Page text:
The chronically suicidal Wilbur and his good-hearted big brother Harbour are in their thirties, when their father dies, leaving them with nothing but a worn down second-hand bookshop in Glasgow.

Director:

Lone Scherfig
10 wins & 21 nominations. See more awards »

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Cast

Cast overview, first billed only:
Jamie Sives ... Wilbur
Adrian Rawlins ... Harbour
Shirley Henderson ... Alice
Lisa McKinlay Lisa McKinlay ... Mary
Mads Mikkelsen ... Horst
Julia Davis ... Moira
Susan Vidler ... Sophie
Robert McIntosh Robert McIntosh ... Taylor
Lorraine McIntosh Lorraine McIntosh ... Ruby
Gordon Brown Gordon Brown ... Wayne
Mhairi Morrison ... Claire (as Mhairi Steenbock)
Andrew Townsley Andrew Townsley ... Doctor
Coral Preston Coral Preston ... Jenny
Colin McAllister Colin McAllister ... Male Supervisor
Owen Gorman Owen Gorman ... Porter
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Storyline

The good-hearted Harbour has spent his whole life trying to take care of his motherless and suicidal little brother, Wilbur. The brothers are inseparable. When in their thirties, they lose their father and inherit his second-hand bookshop. One day Alice enters the shop with her little daughter. Alice is a cleaning lady at the nearby hospital and she sells the books that the patients leave behind. The daughter Mary yearns for a home where the books don't always get sold. Harbour falls in love with Alice and soon all four of them are closely intertwined in each other's lives - and perhaps even deaths. Written by Laplisse4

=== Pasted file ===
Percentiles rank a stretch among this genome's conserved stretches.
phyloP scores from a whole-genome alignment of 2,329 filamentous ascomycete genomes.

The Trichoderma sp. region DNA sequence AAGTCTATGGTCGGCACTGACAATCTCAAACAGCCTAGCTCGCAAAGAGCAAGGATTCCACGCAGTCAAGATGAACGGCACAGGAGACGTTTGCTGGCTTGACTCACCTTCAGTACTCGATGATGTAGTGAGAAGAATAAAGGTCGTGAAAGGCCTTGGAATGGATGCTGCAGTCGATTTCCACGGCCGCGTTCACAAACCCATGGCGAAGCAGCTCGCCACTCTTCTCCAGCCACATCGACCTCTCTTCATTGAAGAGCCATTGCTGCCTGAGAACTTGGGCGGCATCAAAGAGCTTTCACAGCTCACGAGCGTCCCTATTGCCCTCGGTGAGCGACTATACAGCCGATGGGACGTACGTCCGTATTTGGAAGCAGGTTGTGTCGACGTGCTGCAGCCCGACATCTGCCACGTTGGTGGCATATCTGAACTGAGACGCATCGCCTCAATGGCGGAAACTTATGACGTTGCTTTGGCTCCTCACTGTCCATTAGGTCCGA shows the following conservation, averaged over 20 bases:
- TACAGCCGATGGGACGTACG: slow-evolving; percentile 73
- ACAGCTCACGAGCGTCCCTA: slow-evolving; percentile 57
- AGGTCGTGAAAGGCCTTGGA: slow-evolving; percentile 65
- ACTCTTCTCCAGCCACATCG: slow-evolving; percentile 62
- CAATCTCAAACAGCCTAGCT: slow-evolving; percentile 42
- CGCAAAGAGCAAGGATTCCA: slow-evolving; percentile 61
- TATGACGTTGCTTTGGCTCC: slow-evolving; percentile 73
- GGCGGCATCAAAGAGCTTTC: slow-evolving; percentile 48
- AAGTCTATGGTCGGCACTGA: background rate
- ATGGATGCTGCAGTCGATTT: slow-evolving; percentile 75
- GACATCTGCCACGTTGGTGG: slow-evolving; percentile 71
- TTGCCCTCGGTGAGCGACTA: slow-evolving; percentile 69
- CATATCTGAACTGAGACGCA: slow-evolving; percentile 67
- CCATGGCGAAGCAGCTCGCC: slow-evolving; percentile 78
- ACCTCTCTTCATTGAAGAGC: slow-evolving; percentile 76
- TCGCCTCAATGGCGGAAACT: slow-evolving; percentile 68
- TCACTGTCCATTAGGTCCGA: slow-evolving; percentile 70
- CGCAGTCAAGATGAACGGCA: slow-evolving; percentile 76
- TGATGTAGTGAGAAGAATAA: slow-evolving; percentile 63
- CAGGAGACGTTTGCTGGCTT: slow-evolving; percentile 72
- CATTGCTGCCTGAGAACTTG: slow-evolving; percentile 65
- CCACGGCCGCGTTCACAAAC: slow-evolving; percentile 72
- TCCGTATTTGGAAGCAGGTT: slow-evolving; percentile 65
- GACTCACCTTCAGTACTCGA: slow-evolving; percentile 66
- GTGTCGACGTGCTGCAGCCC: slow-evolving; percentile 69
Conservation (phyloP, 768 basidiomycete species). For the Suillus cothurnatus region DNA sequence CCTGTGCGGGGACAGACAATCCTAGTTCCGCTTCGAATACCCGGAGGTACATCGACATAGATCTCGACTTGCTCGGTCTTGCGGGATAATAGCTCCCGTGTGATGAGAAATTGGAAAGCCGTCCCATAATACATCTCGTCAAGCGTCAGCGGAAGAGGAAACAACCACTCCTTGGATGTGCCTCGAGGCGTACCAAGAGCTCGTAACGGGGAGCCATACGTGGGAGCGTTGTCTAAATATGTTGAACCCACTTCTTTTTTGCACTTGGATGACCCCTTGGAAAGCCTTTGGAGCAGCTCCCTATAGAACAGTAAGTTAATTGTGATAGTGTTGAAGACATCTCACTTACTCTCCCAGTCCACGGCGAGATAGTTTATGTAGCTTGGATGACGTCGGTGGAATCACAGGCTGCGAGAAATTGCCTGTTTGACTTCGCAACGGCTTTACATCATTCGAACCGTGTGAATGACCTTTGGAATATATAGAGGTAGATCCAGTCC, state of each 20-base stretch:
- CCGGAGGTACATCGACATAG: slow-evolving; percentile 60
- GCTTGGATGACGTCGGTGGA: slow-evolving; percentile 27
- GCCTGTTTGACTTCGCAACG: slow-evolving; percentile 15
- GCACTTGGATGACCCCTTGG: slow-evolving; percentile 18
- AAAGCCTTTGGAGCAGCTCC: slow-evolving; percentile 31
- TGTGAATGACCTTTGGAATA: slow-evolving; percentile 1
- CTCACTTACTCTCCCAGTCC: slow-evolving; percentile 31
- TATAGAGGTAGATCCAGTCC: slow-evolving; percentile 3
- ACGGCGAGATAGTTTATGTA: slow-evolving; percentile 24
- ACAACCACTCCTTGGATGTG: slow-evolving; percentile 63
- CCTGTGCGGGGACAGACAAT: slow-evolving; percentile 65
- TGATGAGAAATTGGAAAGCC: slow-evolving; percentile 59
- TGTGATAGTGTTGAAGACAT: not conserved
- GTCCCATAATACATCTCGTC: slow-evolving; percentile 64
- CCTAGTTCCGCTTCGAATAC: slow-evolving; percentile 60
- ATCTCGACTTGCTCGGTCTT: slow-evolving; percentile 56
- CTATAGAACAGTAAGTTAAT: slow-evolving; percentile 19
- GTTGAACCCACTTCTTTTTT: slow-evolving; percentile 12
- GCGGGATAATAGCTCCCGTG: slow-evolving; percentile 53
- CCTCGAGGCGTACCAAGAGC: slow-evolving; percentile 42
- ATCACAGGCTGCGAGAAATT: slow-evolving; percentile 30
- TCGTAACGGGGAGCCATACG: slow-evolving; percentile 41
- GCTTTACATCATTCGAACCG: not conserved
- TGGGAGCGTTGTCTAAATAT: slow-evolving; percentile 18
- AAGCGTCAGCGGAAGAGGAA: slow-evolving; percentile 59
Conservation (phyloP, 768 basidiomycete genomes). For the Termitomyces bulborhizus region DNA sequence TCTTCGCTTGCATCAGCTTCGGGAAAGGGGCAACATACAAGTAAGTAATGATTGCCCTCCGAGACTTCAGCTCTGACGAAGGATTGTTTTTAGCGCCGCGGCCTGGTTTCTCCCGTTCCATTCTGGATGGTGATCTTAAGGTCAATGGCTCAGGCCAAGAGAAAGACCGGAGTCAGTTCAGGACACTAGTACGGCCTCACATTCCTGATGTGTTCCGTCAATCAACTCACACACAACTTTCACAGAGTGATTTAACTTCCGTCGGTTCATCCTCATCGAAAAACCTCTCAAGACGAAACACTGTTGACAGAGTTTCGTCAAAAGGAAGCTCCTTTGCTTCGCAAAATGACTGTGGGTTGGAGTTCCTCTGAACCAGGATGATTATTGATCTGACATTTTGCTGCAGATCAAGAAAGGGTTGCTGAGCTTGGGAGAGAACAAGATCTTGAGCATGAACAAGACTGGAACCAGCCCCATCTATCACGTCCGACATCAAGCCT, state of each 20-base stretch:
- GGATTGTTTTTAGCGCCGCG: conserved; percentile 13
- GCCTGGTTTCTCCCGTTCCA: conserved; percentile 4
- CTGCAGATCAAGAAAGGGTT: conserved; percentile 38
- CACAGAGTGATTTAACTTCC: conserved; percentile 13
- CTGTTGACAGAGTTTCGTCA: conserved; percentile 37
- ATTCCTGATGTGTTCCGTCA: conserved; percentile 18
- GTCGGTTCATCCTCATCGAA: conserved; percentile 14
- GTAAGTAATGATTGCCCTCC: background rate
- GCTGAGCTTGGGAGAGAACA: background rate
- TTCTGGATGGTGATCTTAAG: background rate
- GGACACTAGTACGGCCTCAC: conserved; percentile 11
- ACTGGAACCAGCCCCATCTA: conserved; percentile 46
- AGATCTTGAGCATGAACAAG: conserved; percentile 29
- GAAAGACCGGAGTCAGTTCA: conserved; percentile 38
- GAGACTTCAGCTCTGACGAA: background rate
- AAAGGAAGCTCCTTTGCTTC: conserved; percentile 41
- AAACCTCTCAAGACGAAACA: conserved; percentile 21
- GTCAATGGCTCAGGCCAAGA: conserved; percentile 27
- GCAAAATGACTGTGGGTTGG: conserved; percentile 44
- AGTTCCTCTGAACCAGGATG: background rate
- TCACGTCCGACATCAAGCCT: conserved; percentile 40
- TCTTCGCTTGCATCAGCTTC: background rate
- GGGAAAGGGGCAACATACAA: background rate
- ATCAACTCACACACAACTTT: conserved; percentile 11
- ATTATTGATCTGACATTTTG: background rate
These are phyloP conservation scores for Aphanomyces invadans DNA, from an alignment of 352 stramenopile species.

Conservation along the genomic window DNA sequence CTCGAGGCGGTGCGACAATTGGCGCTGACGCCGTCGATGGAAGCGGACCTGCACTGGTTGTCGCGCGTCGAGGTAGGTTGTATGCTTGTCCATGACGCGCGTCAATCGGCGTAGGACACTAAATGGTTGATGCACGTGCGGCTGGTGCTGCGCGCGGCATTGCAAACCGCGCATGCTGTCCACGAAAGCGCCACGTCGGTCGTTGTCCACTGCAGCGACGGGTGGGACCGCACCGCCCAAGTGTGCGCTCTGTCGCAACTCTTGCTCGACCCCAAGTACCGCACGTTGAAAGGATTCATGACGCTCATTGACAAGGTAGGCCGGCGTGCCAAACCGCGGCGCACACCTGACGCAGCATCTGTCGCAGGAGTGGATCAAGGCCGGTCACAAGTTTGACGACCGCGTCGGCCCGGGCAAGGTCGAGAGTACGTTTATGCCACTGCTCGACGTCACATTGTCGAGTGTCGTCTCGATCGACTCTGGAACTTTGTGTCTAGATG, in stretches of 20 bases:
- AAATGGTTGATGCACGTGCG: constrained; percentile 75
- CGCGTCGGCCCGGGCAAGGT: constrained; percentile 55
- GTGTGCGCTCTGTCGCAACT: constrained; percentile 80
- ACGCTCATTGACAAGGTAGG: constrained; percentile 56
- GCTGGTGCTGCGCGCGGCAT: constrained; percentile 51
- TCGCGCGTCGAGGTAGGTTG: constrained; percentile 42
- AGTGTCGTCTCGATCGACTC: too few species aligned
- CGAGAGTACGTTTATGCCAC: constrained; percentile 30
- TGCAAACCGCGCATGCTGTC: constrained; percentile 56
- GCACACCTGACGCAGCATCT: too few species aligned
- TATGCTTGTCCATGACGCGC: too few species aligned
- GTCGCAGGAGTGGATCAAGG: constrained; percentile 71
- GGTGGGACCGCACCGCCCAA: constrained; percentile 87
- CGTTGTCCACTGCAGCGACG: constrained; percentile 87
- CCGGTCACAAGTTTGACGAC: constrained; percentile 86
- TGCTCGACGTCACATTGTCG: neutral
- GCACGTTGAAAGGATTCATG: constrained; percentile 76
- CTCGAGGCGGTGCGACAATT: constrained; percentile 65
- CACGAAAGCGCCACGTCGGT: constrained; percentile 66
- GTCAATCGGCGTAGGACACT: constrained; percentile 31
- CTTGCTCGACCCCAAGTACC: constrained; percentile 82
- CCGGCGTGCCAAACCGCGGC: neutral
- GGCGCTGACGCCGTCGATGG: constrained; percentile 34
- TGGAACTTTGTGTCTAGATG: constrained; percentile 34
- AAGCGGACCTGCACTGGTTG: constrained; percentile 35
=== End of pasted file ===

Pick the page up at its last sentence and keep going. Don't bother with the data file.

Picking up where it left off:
Plot Summary | Add Synopsis

Taglines:

The life he wanted to end, was just about to begin See more »

Genres:

Comedy | Drama | Romance

Motion Picture Rating (MPAA)

Rated R for language and some disturbing images | See all certifications »
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Did You Know?

Trivia

One of a more or less successful series of foreign language film made by Danish filmmakers using Danish money, after the success of Danish language films around the world. Others include Breaking the Waves (1996), Dancer in the Dark (2000), It's All About Love (2003), I Am Dina (2002), Dogville (2003), Skagerrak (2003) and The King Is Alive (2000). See more »

Quotes

Harbour: You should never do roast duck according to a cookery book. Never.
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Connections

Featured in Filmbyen, la nouvelle Mecque du cinéma? (2007) See more »

Soundtracks

Auld Lang Syne
(uncredited)
(when Wilbur tries to cook the duck)
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User Reviews

 
Suicide comedy
20 November 2002 | by Peter ElefantSee all my reviews

Synopsis:

Wilbur (Jamie Sives) wants to die, kind of. So every now and then he tries to commit suicide. You know: Pills, wrist slitting, hanging that sort of thing.

He has nothing that ties him to life, but a brother named Harbour.